The Persistent Threat of Lyme Disease
Lyme disease, a tick-borne illness caused by the bacterium Borrelia burgdorferi, is a pressing public health concern. With May being recognized annually as National Lyme Disease Awareness Month and it now being in June with tick-borne diseases skyrocketing, it is crucial to understand the disease’s complexity and the challenges faced by patients who experience persistent symptoms.
The Puzzle of Chronic Lyme Disease
A significant number of Lyme disease patients continue to experience debilitating symptoms long after the initial infection, with some patients having debilitating symptoms, chronic inflammation, and previously unexplained complications that last for weeks, months, and even years when no active infection can be detected. This puzzling phenomenon has been a central issue in Lyme disease research, and now, exciting progress has been made thanks to Dr. Brandon Jutras and the Jutras Lab at Virginia Tech.
The Groundbreaking Discovery: Peptidoglycan
Dr. Jutras, an associate professor of biochemistry, and his team have been granted over $2 million by the National Institutes of Health to investigate why symptoms of Lyme disease persist long after initial infection. The key to their research lies in a unique molecule called peptidoglycan. In 2019, Jutras discovered that this molecule, which is known to cause inflammation, is shed inside the infected by the Lyme disease-causing bacterium, Borrelia burgdorferi, and continues to persist even after the initial treatments.
The Impact of the Peptidoglycan Discovery
The discovery of peptidoglycan’s persistence in patients’ joints weeks and months after treatment is a significant milestone in Lyme disease research. The persistence of this molecule could be driving the continuous inflammation seen in patients with chronic Lyme disease symptoms. This research has been hailed as “the most clinically impactful research that has come out in the field in the last decade”.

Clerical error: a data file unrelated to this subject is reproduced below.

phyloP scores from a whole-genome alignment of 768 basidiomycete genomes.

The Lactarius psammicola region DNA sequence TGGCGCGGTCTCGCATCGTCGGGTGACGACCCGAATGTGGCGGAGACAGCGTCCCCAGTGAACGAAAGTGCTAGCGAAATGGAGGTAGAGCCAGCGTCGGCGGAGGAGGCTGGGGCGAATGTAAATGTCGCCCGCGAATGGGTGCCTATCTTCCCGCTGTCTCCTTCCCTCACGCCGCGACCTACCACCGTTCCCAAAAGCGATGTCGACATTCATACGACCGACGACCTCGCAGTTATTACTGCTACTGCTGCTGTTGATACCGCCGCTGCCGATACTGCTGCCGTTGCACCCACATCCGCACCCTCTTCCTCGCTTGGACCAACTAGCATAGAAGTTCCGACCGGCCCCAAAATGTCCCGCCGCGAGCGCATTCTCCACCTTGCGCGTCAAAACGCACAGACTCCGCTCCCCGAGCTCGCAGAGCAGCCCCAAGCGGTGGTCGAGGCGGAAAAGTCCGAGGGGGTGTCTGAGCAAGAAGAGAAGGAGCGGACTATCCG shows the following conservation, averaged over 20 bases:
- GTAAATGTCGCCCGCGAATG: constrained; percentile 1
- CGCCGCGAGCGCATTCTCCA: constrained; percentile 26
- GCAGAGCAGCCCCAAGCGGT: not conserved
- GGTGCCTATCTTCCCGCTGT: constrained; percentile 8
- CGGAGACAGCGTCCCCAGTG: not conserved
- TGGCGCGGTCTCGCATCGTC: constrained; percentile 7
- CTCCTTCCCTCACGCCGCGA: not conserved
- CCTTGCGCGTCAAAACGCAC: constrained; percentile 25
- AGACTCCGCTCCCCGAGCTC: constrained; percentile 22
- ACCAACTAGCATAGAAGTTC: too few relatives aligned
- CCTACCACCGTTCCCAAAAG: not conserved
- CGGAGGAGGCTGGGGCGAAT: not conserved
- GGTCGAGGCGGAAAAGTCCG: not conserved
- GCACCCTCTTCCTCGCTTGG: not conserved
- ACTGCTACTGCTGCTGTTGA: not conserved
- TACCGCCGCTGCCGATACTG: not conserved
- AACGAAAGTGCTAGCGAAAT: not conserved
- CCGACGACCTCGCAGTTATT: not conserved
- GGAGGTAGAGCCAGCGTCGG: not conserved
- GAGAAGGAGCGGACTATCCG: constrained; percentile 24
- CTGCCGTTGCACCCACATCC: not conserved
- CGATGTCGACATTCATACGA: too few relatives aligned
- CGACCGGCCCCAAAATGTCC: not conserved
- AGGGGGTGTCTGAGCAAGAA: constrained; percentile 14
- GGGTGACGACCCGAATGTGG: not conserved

The Future: Tracking Peptidoglycan in Real Time
While the cause of the peptidoglycan’s persistence is still under investigation, the Jutras Lab is now working on a way to track peptidoglycan in real time, a development that promises to bring significant improvements in the diagnosis and treatment of Lyme disease. One of Justras’ graduate students, Mecaila McClune, developed a fluorescent tracer system that could highlight the Peptidoglycan molecule as it moves in mice. They are also working on creating a rapid test for the disease.
The Promise for Chronic Lyme Patients
The study of peptidoglycan and its role in the persistence of Lyme disease symptoms opens a new pathway for understanding and treating chronic Lyme disease. By gaining a better understanding of the disease’s mechanisms, researchers can develop more effective treatments and diagnostic tools, offering hope to those suffering from this debilitating condition.